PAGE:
Start popping your popcorn, because the House Select Committee Investigation on the biggest thing to happen in America since the Civil War will soon be going public.
For more than a year now, “January 6” has been the date on everyone’s mind, as the House Select Committee Investigating the riots at the Capitol continues in its attempts to frame the event as a dangerous insurrection.
While the schedule for the primetime hearings has not yet been released, Rep. Jamie Raskin, a member of the committee, sat down with SiriusXM host Dean Obeidallah on Friday to give listeners a preview of what we can expect, starting with when the show may start and a list of potential witnesses who may be testifying for the cameras.
“Well, you know, I’d hoped it would happen in March, I think because of all the obstruction and roadblocks thrown up by the entourage right around Donald Trump,” the Maryland Democrat said.
— Salon (@Salon) January 28, 2022
“Mark Meadows was kind of doing the hokey pokey, one foot in, one foot out. Steve Bannon, Roger Stone. It’s going to be later in the spring. April or May, more likely,” he added.
Raskin then stressed the significance of the hearings, calling them “the most important hearings in American history.”
“I mean, certainly up there with the Watergate hearings,” he said. “I hope that we will do them during prime time. I hope we will see them every single day so we can tell a complete story to the American people about how this took place.”
“It’s obviously enormously complex, but people are following it closely,” he continued. “And again, the vast majority of Americans reject it, and the vast majority of Americans who we’ve approached as witnesses have testified. So most people, including people who participated, are cooperating and they understand that they’ve got, you know, just a legal obligation, but a civic obligation to help us figure out what happened.”
If Rep. Raskin’s public comments are any indication of the committee’s mindset, it’s difficult to imagine how these hearings could possibly be an honest, unbiased attempt to understand how events unfolded on Jan. 6.
Raskin has taken to Twitter on many occasions to voice his opinions about Trump and several potential witnesses.
In August 2021, Raskin claimed Trump “tried to turn the DOJ into an instrument of his political will and make it part of his campaign to overthrow the 2020 election result,” stating without irony that “It’s a mark of authoritarian rule to convert law enforcement into a political weapon of the Executive.”
Donald Trump tried to turn the DOJ into an instrument of his political will and make it part of his campaign to overthrow the 2020 election result.
It’s a mark of authoritarian rule to convert law enforcement into a political weapon of the Executive. pic.twitter.com/eNNRETovlX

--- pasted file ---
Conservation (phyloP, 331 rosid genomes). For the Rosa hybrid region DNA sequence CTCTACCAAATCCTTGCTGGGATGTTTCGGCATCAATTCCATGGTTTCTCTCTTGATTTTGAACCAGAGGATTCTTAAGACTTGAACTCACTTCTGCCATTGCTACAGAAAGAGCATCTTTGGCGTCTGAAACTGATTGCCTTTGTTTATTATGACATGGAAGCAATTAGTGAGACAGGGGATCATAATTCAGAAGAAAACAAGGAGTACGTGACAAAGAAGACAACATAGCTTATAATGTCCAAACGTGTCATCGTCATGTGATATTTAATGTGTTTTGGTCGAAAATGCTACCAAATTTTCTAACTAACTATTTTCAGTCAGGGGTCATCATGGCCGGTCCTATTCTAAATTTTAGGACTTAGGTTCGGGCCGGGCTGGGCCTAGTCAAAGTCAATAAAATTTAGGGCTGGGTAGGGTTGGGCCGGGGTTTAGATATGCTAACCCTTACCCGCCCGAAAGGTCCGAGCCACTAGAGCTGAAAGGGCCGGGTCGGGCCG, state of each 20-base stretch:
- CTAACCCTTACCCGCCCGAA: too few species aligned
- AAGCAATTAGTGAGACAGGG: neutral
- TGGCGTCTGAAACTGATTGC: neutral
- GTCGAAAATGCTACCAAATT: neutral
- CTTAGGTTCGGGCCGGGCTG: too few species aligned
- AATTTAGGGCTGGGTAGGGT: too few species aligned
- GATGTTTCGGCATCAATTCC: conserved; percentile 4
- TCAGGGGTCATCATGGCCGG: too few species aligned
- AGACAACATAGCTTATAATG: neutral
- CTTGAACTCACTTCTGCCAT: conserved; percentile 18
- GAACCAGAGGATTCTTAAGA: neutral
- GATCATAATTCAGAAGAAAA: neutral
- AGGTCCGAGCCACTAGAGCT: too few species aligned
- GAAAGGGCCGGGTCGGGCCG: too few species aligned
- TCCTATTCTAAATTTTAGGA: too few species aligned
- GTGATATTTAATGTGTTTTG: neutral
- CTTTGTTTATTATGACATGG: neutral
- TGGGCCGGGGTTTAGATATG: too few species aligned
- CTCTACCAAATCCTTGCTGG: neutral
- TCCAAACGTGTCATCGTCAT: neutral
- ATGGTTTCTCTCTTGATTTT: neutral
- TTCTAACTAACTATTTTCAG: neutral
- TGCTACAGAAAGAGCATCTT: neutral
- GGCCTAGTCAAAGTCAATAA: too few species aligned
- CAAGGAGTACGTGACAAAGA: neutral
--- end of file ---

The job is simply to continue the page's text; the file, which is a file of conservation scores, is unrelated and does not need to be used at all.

— Rep. Jamie Raskin (@RepRaskin) August 11, 2021
Earlier this month, he depicted Steve Bannon as an “insurrectionist at large.”
The Worst and the Dumbest: The indictment of Stewart Rhodes (Yale Law ‘04) for seditious conspiracy to help Donald Trump (UPenn ‘68) steal the presidency leaves many other Ivy League insurrectionists at large, including Steve Bannon (Harvard Business School ‘85).
— Rep. Jamie Raskin (@RepRaskin) January 15, 2022
And on Jan. 20, he set his sights on Ivanka Trump.
If the former president has no executive privilege to hide evidence of an attempted coup or insurrection, neither do his family or friends. If Ivanka Trump was with Donald Trump as the attack unfolded, she is a material fact witness. I look forward to her testimony.
— Rep. Jamie Raskin (@RepRaskin) January 20, 2022
His disdain for the former president is evident in his interview with Obeidallah:
“It’s only when you get right to that kind of bullseye core, right around Donald Trump and his innermost confidants that people think they’re somehow above the law and can just give the finger to the US Congress,” Raskin said, adding that the public hearings would differ from those held earlier with Capitol Police.
“So, this would be more lining up a bunch of nights in a row, as opposed to one hearing and then coming back three weeks later and having another,” he explained. “Yeah, it would not be episodic. We want to tell the whole story. We will.”
“You know, I felt very strongly that we go to the police officers first,” he continued. “That was my great frustration about the Senate trial, that we weren’t able to have them come and tell the story of what had happened, and we wanted to shock the public into remembrance of what this was about. I mean, this was a violent assault on American democracy, a riot surrounding an insurrection, surrounding a coup. And it was our officers who stood between us and losing it all. So there were a lot of heroes on that day, and we can’t forget who those heroes were.”
As long as you have an open mind about things…
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